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Pesticide liability exemption bill passes the House, is on the move in the Senate

Senior Editor Top Stories
Rep. Keith Truenow

Rep. Keith Truenow

A proposal to exempt pesticide distributors, dealers, and applicators from product liability claims is moving in the Senate.

The Senate Rules Committee voted 12 to 7 on Monday to approve HB 347 by Rep. Keith Truenow, R-Tavares. It cleared the House 81-33 on Thursday, over strong Democratic opposition.

Senate sponsor Jay Collins, a Tampa Republican, told the Rules Committee the measure is needed to “stabilize” the market.

“The purpose of this bill is to provide protections from excessive lawsuits,” Collins said. “Multiple jury awards out there for very large sums of money were punitive in nature.”

The bill would exempt pesticide distributors, dealers, and applicators from product liability claims, including a failure to warn.

However, the bill’s protections would not apply to distributors, dealers, or applicators, who alter or misuse the product, or who exercise “substantial control” over its design, testing and manufacture. A subsection (d) of the bill would also exempt manufacturers “not subject to the jurisdiction of the state,” from the liability protections.

Bill Cotterall, general counsel for the Florida Justice Association, warned that the bill would absolve those “in the stream of commerce” who would know best if a pesticide is unsafe.

For example, Cotterall said, the bill would protect an exterminator who knowingly sprays a home with a recalled product, just to get rid of excess inventory.

Injured plaintiffs may be able to sue a manufacturer, but the bill doesn’t address the difficulty they would face collecting from a foreign corporation, or one that goes bankrupt, Cotterall said.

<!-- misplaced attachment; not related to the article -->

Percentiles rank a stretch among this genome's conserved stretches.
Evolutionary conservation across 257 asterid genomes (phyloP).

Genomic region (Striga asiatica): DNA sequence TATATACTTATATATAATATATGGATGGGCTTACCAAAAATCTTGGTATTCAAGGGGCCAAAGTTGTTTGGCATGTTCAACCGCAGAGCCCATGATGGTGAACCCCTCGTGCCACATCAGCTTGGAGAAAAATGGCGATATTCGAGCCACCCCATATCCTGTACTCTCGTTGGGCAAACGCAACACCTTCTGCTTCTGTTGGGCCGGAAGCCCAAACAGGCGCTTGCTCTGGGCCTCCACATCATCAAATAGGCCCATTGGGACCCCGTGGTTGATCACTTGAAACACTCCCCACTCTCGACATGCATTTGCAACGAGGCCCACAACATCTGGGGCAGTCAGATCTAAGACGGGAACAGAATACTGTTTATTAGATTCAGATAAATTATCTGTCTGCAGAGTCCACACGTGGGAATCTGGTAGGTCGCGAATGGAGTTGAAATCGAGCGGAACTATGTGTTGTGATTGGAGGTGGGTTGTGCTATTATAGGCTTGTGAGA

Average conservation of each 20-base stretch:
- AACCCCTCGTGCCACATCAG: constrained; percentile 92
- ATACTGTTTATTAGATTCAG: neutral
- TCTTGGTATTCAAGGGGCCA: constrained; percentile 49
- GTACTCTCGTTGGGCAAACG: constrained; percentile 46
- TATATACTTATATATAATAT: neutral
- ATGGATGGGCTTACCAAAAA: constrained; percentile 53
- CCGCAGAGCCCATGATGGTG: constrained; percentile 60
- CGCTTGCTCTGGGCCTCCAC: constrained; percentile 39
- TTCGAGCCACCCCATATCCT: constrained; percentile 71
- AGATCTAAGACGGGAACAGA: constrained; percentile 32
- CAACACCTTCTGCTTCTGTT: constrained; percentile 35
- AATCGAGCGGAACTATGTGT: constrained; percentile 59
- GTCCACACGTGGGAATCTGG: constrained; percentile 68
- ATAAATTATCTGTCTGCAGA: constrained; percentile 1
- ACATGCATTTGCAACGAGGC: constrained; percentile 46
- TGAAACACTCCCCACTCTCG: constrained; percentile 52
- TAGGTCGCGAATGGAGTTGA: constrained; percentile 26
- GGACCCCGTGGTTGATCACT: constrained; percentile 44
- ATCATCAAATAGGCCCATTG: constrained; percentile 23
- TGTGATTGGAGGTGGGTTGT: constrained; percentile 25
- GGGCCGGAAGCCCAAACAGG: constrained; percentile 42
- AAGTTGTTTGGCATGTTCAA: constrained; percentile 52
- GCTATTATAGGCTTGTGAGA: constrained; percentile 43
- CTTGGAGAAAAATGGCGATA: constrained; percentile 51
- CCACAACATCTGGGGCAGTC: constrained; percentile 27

Senate Democratic Leader Lauren Book offered an amendment that would exempt manufacturers based in a handful of adversarial nations — including Russia, China, Iran, Cuba, and North Korea — from the bill’s protections.

“I’m just concerned this could be very dangerous for Floridians,” she said.

Her amendment died on a voice vote.

Collins’ companion measure, SB 1252, cleared the Senate Judiciary Committee 8-1 earlier this month. If did not receive a hearing in its next two committees of reference, Agriculture and Rules.

Democrats blasted the measure on the House floor late last week, saying some pesticides have been linked to debilitating health conditions.

“Is there evidence that [these products] could be the cause of Parkinson’s Disease?” demanded Rep. Yvonne Hinson of Gainesville.

“That’s speculation,” Truenow said.

Truenow defended the measure, saying that people who use pesticides according to the manufacturer’s instructions should not be held responsible for any potential harm they may cause.

“If there’s a problem with the product, you can sue the manufacturer,” he said. “You don’t need to sue the applicator, the farmer, or the distributor to get to the root of the problem.”

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